Hey Happy Addict!!
Weddings…. they are by design all about the best things in life (love, people you care most about, joy, celebration)
By their nature (lots of planning, decisions, spending, differing opinions), they can also bring out our worst.
Here at Zen Brides we are all about looking in every crack and crevice to find and share as many different ideas as possible on how to avoid the upset and embrace the beauty of this special time, and really, all of life in general.
Because life happens before, during and after a Wedding.
And that’s why we do what we do here on this blog and in any resource we share. Life is in every moment, and a Wedding is one of those BIG special moments. But the experience we create planning a Wedding and on the day can reverberate throughout all our other days too. And those days make up our life just as importantly as our Wedding Day does.
So in the moment someone upsets us during the planning, we may feel completely justified in lashing out. And we probably do so in the hope they will really hear us. That they will come to our way of thinking. And that they will be sorry for upsetting us. This is such an understandable way of feeling about any situation where a person comes at us in a way we don’t like or don’t agree with. We can feel it at work with clients or colleagues, with our friends, our kids, our partners and our parents.
I know I feel this often, and I know that searing feeling can come so easily, and so fast.
I’m not immune to any of this – but I want to share some lessons I learnt around this topic just this week. Because the thing I know for sure is that this learning process of self awareness is an ongoing one. Now you can look at that and think, how terrible that I will never quite “get there”, but I have come to love the process of finding my best self a little more each day. Maybe it’s a little weird, but it excites me to hear an insight and have a new realisation. It’s actually pretty thrilling to know that life can actually keep getting better, and that makes “the best is yet to come” truer than I used to think. And that IS exciting…
A few days ago I was chatting to a therapist. And he shared something interesting that I heard intellectually, but didn’t fully get till the the next day. He said that when you have an intense feeling – the kind of day to day ones when you have an argument or someone offends you at work and you may feel anger or hurt or disappointment.
Well he shared with me that most feelings like those do not stay around with any intensity for longer than 40 minutes tops. Wow. That’s not really very long when you consider that if we act on those feelings in the heat of the moment, an argument created out of them can last hours, days and even years.
He wasn’t suggesting not to feel the feelings or ignore the issue, but just to be aware their intensity passes super quickly in the grand scheme of things. I know if I’m angry I feel better if I go for a walk or have a shower – practically anything that gives me some space and time. But to know that the day to day feelings generally start to dissipate within 40 minutes is actually pretty astonishing. Which, brings me to lesson two…
Now this lesson came the day after my chat above. And I guess it was perfect timing to see it in full swing. I received a work email in the afternoon that was in essence, a complaint. I’m ok with constructive feedback (it still hurts but I do genuinely value it), but what gets me riled up is when complaints are delivered with a little side of nasty that strays off topic or is based on assumptions rather than fact. Like I said, I’m just as human as the next person, and I can definitely take this more personally than I should. I care about my work. And in this case I was hurt. And disappointed in the way it was put to me.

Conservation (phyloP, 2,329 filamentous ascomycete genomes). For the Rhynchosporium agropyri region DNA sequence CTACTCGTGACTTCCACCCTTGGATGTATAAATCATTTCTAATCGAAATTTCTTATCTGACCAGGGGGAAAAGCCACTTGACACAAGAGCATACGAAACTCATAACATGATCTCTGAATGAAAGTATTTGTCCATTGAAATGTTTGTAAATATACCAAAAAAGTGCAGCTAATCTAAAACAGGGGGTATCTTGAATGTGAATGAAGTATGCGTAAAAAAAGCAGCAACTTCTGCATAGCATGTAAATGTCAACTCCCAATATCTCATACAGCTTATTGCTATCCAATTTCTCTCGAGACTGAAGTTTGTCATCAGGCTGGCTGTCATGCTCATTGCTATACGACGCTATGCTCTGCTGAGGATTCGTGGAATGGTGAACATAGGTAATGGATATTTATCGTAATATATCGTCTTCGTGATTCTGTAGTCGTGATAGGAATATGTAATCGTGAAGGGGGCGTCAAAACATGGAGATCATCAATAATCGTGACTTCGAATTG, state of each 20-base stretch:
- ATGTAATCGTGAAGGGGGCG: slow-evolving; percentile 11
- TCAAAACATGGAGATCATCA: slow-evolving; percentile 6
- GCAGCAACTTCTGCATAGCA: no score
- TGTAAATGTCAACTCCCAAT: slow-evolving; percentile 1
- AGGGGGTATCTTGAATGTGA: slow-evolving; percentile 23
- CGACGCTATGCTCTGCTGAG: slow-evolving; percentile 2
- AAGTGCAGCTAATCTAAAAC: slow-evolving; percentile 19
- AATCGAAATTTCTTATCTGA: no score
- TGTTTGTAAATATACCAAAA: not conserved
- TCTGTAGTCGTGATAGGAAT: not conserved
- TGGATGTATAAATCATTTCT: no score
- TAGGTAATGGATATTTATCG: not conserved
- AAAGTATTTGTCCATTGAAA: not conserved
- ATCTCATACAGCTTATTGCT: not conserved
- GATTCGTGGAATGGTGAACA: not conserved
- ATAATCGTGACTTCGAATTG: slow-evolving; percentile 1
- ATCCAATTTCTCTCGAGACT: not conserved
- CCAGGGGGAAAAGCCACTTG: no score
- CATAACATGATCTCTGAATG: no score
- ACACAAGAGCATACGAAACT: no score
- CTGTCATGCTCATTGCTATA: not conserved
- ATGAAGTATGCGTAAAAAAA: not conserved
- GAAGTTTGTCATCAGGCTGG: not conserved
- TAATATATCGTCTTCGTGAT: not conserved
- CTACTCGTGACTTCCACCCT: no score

A few minutes after reading it, I had a coffee meeting booked with a client who I really enjoy spending time with. I walked out of the office feeling deflated and upset as I headed towards the coffee shop. As we sat down I let her know I wasn’t quite feeling myself. The best thing that happened is that I decided not to think or talk too much about what was bothering me and instead connect with her and chat about things that make us happy, before we tackled some work.
We shared some upcoming holiday stories that had us reminiscing and laughing, and suddenly I looked up from my coffee and realised the email really wasn’t a big deal. I mean really felt it, not just intellectually, but through every part of me. The fog had lifted. I thought of how I would handle it with a little more ease and grace. It really was ok and it’s just part of work and life. It may as well have been weeks rather than just the 30 minutes that had passed from my initial hurt.
And in that moment I understood what the Therapist had said. That it was far more powerful than I had realised the day before. Because getting this, rather than just knowing it, could be life changing. Imagine all the times you feel cranky or let down by someone – and then recall how often you have let them have it in the moment. It felt good for a little, but it rarely felt good later. You may have said things that now play in someone’s mind and heart. And you may have taken something sweet and tainted it a little.
It’s ok to feel what you feel. And it’s perfectly fine to feel disappointed and want to sort things out. Maybe just wait 40 minutes before you do… I can’t promise it will be perfect, but I do hope it will be better.